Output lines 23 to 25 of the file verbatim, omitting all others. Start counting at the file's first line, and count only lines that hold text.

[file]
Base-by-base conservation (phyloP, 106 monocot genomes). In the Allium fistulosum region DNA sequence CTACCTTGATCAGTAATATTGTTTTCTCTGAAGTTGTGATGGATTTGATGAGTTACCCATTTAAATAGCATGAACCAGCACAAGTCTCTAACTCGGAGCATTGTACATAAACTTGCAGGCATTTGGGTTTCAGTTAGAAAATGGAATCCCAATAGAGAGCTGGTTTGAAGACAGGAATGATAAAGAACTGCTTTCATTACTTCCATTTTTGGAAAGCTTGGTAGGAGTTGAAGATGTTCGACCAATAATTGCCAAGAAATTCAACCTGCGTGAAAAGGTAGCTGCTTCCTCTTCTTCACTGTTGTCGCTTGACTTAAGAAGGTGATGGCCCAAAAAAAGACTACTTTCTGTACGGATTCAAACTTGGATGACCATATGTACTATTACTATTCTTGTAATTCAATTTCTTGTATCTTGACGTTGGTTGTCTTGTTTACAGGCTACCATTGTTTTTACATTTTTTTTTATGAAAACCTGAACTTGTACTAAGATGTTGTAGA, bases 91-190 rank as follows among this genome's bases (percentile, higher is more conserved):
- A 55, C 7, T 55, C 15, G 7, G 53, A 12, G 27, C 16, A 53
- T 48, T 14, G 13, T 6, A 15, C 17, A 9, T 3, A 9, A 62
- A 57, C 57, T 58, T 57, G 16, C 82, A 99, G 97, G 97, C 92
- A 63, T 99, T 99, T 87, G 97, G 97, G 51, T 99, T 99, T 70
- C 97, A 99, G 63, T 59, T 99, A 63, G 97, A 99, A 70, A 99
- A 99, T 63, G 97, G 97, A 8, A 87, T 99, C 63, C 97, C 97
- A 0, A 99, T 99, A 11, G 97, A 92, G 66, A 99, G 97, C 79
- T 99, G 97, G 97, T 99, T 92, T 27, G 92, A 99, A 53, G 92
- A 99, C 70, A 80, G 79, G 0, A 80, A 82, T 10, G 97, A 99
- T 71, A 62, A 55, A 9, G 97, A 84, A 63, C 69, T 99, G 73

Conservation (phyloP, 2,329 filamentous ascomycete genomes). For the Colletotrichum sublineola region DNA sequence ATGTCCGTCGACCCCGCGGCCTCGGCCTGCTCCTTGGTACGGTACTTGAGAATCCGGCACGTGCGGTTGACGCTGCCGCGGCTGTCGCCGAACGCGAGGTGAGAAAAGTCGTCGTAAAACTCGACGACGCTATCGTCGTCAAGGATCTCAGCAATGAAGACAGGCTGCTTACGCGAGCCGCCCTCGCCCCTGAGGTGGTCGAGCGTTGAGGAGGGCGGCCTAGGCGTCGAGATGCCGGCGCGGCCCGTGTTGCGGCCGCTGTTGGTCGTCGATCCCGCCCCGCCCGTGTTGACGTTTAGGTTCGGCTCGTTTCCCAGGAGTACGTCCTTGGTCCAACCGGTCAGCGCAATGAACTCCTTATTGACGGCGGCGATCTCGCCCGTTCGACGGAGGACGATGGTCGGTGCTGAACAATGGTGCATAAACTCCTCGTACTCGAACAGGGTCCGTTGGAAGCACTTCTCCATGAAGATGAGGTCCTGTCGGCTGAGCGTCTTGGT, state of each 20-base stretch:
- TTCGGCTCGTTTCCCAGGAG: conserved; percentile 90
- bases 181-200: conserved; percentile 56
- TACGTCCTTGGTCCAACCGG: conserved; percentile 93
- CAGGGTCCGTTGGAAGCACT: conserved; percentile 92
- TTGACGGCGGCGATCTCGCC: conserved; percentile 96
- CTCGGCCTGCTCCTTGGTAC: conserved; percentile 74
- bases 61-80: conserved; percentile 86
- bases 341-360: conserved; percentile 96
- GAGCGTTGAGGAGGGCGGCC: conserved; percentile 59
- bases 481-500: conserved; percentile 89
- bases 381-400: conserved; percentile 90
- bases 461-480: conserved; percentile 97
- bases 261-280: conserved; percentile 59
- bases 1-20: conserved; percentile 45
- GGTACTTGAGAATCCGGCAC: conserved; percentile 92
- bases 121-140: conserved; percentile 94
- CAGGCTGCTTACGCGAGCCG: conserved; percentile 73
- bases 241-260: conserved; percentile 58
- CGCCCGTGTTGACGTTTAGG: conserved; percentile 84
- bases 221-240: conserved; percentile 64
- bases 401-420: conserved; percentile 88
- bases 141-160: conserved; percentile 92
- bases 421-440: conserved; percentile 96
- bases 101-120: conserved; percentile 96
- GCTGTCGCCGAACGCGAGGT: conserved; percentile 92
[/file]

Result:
- bases 381-400: conserved; percentile 90
- bases 461-480: conserved; percentile 97
- bases 261-280: conserved; percentile 59